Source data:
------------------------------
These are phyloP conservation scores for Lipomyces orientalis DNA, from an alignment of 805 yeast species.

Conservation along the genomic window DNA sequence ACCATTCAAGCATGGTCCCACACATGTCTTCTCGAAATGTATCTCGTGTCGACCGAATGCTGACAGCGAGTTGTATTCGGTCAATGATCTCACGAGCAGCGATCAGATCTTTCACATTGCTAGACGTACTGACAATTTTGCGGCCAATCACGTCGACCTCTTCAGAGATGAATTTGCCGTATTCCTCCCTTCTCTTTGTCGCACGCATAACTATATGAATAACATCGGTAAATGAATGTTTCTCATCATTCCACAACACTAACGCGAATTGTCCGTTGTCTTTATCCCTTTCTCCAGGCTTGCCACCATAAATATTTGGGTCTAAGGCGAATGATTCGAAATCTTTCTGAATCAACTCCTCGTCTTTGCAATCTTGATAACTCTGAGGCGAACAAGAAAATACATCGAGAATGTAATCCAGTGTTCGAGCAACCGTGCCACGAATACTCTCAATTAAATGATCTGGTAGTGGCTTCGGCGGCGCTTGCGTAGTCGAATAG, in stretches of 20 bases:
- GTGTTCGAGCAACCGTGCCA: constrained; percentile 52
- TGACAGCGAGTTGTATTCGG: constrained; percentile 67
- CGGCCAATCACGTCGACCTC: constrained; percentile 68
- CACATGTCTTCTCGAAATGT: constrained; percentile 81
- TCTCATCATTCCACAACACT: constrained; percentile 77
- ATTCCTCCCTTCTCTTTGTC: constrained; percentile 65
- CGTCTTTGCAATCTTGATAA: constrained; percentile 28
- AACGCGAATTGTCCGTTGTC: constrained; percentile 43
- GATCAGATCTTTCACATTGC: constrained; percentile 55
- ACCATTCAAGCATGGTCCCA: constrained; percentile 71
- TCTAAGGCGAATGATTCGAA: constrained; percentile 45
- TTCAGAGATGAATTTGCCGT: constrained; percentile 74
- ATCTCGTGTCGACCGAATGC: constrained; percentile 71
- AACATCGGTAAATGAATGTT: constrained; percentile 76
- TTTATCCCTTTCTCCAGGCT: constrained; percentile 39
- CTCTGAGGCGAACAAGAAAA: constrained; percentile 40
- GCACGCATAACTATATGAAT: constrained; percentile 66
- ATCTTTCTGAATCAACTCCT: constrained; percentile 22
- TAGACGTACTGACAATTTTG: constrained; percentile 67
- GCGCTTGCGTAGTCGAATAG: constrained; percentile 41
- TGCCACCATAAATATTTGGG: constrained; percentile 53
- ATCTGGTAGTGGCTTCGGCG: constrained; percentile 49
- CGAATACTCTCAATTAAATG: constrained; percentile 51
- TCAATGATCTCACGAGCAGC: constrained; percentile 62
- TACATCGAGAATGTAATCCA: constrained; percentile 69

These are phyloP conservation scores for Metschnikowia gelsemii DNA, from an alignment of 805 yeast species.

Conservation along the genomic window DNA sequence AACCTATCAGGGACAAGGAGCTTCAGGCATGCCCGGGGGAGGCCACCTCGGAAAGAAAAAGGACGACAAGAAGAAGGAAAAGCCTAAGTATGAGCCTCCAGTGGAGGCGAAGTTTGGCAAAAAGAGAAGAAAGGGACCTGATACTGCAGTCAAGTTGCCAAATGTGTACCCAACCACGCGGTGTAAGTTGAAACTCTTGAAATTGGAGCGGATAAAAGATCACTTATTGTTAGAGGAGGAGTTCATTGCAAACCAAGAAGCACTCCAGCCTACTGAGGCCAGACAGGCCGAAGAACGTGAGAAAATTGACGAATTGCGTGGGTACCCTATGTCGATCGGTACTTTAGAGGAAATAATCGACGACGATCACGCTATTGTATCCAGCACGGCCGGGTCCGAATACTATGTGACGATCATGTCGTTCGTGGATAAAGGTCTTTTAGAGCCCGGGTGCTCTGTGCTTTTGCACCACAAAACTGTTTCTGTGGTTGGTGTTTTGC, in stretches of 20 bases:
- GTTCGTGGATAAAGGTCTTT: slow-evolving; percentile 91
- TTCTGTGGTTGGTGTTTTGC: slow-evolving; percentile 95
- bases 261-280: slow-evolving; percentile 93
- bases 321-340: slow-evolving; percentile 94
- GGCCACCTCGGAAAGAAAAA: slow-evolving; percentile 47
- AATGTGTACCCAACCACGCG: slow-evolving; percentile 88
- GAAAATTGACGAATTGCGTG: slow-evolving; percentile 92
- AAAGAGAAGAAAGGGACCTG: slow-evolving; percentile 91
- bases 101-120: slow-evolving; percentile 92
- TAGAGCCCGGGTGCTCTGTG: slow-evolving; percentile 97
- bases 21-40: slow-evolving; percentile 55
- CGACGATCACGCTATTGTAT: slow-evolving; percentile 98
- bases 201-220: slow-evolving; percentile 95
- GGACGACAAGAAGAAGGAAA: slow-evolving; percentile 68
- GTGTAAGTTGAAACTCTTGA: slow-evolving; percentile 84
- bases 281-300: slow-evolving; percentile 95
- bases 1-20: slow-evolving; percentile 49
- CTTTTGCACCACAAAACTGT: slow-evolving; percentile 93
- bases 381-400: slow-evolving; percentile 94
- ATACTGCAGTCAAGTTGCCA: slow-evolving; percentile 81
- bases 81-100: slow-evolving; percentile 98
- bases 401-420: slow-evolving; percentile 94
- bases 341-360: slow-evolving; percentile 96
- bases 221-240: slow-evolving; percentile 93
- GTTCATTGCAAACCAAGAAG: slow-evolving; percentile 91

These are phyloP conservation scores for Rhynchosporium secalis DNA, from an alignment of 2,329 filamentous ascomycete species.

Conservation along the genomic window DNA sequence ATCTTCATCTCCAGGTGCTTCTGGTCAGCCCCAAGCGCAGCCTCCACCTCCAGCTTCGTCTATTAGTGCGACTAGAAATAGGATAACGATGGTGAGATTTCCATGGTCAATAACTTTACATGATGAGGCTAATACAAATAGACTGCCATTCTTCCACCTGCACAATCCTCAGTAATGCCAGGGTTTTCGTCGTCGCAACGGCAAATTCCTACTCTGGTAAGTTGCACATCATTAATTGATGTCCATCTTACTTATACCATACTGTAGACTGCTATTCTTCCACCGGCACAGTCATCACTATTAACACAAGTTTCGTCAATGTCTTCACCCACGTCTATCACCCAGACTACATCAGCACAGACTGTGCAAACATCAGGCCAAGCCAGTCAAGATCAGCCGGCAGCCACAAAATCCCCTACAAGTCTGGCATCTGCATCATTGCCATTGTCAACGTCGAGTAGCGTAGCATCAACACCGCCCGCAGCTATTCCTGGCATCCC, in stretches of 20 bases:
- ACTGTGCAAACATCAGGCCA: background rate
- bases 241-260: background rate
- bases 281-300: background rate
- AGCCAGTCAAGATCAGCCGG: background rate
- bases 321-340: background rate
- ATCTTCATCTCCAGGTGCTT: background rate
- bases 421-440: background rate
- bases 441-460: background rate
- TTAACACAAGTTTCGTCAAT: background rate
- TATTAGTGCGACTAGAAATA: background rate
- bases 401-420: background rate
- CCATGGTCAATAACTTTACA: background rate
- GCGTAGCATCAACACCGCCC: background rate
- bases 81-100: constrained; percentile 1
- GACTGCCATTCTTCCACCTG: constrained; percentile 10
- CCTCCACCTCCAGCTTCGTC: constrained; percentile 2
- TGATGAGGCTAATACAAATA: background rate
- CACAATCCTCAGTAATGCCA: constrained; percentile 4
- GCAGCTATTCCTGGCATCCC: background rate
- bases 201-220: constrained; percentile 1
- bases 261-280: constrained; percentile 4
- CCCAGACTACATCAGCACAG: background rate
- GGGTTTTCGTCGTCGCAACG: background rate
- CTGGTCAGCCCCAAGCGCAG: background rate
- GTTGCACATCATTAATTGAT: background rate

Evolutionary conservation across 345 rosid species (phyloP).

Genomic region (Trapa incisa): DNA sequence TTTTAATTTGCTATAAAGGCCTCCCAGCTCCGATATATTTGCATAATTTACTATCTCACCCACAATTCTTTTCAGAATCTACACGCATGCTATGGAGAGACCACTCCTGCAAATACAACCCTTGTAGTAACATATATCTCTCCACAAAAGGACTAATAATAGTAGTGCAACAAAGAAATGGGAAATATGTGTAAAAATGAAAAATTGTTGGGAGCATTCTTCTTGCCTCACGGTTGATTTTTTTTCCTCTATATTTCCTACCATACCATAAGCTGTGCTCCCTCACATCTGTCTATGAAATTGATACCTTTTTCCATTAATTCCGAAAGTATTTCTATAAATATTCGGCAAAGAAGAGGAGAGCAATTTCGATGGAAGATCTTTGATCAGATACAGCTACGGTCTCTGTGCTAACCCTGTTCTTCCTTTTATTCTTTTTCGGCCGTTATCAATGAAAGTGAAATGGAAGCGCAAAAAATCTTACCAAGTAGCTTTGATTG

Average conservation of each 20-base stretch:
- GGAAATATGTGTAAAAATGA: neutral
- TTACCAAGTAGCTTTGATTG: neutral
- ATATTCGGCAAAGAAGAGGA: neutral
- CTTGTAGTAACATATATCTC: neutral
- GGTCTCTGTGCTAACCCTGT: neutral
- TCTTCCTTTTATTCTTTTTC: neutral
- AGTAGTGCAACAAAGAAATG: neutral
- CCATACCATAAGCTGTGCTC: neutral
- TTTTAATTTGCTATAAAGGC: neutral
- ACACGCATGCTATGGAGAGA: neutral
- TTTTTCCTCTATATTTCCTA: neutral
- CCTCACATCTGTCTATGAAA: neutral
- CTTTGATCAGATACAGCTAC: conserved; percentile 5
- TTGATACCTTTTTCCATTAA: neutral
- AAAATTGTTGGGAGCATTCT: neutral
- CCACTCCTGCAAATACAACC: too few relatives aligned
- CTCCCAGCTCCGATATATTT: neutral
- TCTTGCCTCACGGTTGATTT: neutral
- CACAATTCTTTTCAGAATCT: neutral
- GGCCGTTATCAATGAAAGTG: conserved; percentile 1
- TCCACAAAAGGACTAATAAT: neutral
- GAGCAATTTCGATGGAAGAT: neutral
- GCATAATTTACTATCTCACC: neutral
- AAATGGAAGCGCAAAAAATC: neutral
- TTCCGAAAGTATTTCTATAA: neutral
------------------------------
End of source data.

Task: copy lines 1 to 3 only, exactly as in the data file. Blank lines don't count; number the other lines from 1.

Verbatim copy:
These are phyloP conservation scores for Lipomyces orientalis DNA, from an alignment of 805 yeast species.

Conservation along the genomic window DNA sequence ACCATTCAAGCATGGTCCCACACATGTCTTCTCGAAATGTATCTCGTGTCGACCGAATGCTGACAGCGAGTTGTATTCGGTCAATGATCTCACGAGCAGCGATCAGATCTTTCACATTGCTAGACGTACTGACAATTTTGCGGCCAATCACGTCGACCTCTTCAGAGATGAATTTGCCGTATTCCTCCCTTCTCTTTGTCGCACGCATAACTATATGAATAACATCGGTAAATGAATGTTTCTCATCATTCCACAACACTAACGCGAATTGTCCGTTGTCTTTATCCCTTTCTCCAGGCTTGCCACCATAAATATTTGGGTCTAAGGCGAATGATTCGAAATCTTTCTGAATCAACTCCTCGTCTTTGCAATCTTGATAACTCTGAGGCGAACAAGAAAATACATCGAGAATGTAATCCAGTGTTCGAGCAACCGTGCCACGAATACTCTCAATTAAATGATCTGGTAGTGGCTTCGGCGGCGCTTGCGTAGTCGAATAG, in stretches of 20 bases:
- GTGTTCGAGCAACCGTGCCA: constrained; percentile 52